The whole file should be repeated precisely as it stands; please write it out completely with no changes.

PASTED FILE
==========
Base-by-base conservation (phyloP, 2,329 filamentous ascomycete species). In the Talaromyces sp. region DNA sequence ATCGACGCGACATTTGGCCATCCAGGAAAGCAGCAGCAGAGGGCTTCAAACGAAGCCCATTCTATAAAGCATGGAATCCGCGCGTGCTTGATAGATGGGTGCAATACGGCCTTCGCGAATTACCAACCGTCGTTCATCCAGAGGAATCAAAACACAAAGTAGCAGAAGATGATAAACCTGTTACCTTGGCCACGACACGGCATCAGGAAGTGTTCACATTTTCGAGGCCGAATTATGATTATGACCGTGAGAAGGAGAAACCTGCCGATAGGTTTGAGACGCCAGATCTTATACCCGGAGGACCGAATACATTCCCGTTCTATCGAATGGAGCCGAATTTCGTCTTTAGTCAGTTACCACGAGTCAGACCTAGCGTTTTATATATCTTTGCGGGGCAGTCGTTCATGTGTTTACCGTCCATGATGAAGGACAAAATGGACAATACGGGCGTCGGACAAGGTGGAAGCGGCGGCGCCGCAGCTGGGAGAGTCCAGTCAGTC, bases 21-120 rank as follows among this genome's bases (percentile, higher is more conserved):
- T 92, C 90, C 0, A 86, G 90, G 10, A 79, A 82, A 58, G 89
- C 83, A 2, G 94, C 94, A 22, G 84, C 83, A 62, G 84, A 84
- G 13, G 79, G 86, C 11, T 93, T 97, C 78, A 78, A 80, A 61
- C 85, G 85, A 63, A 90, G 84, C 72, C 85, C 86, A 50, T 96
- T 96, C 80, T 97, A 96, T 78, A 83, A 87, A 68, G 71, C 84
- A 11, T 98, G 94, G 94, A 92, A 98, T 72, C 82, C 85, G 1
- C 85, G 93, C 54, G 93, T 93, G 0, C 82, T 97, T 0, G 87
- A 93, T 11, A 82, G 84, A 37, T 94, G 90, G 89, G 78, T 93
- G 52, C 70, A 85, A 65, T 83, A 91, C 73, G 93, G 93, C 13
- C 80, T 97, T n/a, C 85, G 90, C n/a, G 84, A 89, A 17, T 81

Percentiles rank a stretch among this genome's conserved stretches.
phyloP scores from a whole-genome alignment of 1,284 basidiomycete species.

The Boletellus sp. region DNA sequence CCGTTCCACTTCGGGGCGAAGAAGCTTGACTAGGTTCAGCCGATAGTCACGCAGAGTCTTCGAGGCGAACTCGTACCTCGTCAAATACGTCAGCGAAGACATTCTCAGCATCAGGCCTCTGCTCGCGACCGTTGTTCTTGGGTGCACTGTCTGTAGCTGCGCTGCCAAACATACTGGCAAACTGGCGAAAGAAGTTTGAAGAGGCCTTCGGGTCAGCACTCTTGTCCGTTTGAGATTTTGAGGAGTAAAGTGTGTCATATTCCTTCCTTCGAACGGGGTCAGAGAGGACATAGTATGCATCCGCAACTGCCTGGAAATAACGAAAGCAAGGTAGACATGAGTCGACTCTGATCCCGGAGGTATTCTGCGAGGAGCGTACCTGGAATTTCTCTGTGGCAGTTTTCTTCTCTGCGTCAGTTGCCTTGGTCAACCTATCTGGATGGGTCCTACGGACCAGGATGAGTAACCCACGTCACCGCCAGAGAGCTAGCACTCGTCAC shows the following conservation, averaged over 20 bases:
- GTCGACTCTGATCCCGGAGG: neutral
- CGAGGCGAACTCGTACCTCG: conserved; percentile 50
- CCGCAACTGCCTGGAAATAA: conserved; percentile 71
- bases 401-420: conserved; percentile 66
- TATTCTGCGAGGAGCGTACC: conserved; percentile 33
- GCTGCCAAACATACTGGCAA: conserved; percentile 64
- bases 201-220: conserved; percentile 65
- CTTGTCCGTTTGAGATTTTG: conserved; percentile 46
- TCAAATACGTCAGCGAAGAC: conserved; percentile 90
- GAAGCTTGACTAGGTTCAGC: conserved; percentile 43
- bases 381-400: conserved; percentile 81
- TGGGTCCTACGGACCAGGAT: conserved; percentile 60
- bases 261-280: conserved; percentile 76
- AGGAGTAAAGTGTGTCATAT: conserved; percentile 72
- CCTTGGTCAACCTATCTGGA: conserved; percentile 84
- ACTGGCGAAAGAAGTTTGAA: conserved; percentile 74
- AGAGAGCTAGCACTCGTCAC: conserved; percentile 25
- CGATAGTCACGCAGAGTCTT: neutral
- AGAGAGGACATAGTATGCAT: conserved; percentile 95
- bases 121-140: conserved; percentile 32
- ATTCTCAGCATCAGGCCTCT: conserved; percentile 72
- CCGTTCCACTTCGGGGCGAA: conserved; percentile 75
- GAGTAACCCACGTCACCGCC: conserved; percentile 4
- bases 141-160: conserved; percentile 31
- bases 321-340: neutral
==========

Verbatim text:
Base-by-base conservation (phyloP, 2,329 filamentous ascomycete species). In the Talaromyces sp. region DNA sequence ATCGACGCGACATTTGGCCATCCAGGAAAGCAGCAGCAGAGGGCTTCAAACGAAGCCCATTCTATAAAGCATGGAATCCGCGCGTGCTTGATAGATGGGTGCAATACGGCCTTCGCGAATTACCAACCGTCGTTCATCCAGAGGAATCAAAACACAAAGTAGCAGAAGATGATAAACCTGTTACCTTGGCCACGACACGGCATCAGGAAGTGTTCACATTTTCGAGGCCGAATTATGATTATGACCGTGAGAAGGAGAAACCTGCCGATAGGTTTGAGACGCCAGATCTTATACCCGGAGGACCGAATACATTCCCGTTCTATCGAATGGAGCCGAATTTCGTCTTTAGTCAGTTACCACGAGTCAGACCTAGCGTTTTATATATCTTTGCGGGGCAGTCGTTCATGTGTTTACCGTCCATGATGAAGGACAAAATGGACAATACGGGCGTCGGACAAGGTGGAAGCGGCGGCGCCGCAGCTGGGAGAGTCCAGTCAGTC, bases 21-120 rank as follows among this genome's bases (percentile, higher is more conserved):
- T 92, C 90, C 0, A 86, G 90, G 10, A 79, A 82, A 58, G 89
- C 83, A 2, G 94, C 94, A 22, G 84, C 83, A 62, G 84, A 84
- G 13, G 79, G 86, C 11, T 93, T 97, C 78, A 78, A 80, A 61
- C 85, G 85, A 63, A 90, G 84, C 72, C 85, C 86, A 50, T 96
- T 96, C 80, T 97, A 96, T 78, A 83, A 87, A 68, G 71, C 84
- A 11, T 98, G 94, G 94, A 92, A 98, T 72, C 82, C 85, G 1
- C 85, G 93, C 54, G 93, T 93, G 0, C 82, T 97, T 0, G 87
- A 93, T 11, A 82, G 84, A 37, T 94, G 90, G 89, G 78, T 93
- G 52, C 70, A 85, A 65, T 83, A 91, C 73, G 93, G 93, C 13
- C 80, T 97, T n/a, C 85, G 90, C n/a, G 84, A 89, A 17, T 81

Percentiles rank a stretch among this genome's conserved stretches.
phyloP scores from a whole-genome alignment of 1,284 basidiomycete species.

The Boletellus sp. region DNA sequence CCGTTCCACTTCGGGGCGAAGAAGCTTGACTAGGTTCAGCCGATAGTCACGCAGAGTCTTCGAGGCGAACTCGTACCTCGTCAAATACGTCAGCGAAGACATTCTCAGCATCAGGCCTCTGCTCGCGACCGTTGTTCTTGGGTGCACTGTCTGTAGCTGCGCTGCCAAACATACTGGCAAACTGGCGAAAGAAGTTTGAAGAGGCCTTCGGGTCAGCACTCTTGTCCGTTTGAGATTTTGAGGAGTAAAGTGTGTCATATTCCTTCCTTCGAACGGGGTCAGAGAGGACATAGTATGCATCCGCAACTGCCTGGAAATAACGAAAGCAAGGTAGACATGAGTCGACTCTGATCCCGGAGGTATTCTGCGAGGAGCGTACCTGGAATTTCTCTGTGGCAGTTTTCTTCTCTGCGTCAGTTGCCTTGGTCAACCTATCTGGATGGGTCCTACGGACCAGGATGAGTAACCCACGTCACCGCCAGAGAGCTAGCACTCGTCAC shows the following conservation, averaged over 20 bases:
- GTCGACTCTGATCCCGGAGG: neutral
- CGAGGCGAACTCGTACCTCG: conserved; percentile 50
- CCGCAACTGCCTGGAAATAA: conserved; percentile 71
- bases 401-420: conserved; percentile 66
- TATTCTGCGAGGAGCGTACC: conserved; percentile 33
- GCTGCCAAACATACTGGCAA: conserved; percentile 64
- bases 201-220: conserved; percentile 65
- CTTGTCCGTTTGAGATTTTG: conserved; percentile 46
- TCAAATACGTCAGCGAAGAC: conserved; percentile 90
- GAAGCTTGACTAGGTTCAGC: conserved; percentile 43
- bases 381-400: conserved; percentile 81
- TGGGTCCTACGGACCAGGAT: conserved; percentile 60
- bases 261-280: conserved; percentile 76
- AGGAGTAAAGTGTGTCATAT: conserved; percentile 72
- CCTTGGTCAACCTATCTGGA: conserved; percentile 84
- ACTGGCGAAAGAAGTTTGAA: conserved; percentile 74
- AGAGAGCTAGCACTCGTCAC: conserved; percentile 25
- CGATAGTCACGCAGAGTCTT: neutral
- AGAGAGGACATAGTATGCAT: conserved; percentile 95
- bases 121-140: conserved; percentile 32
- ATTCTCAGCATCAGGCCTCT: conserved; percentile 72
- CCGTTCCACTTCGGGGCGAA: conserved; percentile 75
- GAGTAACCCACGTCACCGCC: conserved; percentile 4
- bases 141-160: conserved; percentile 31
- bases 321-340: neutral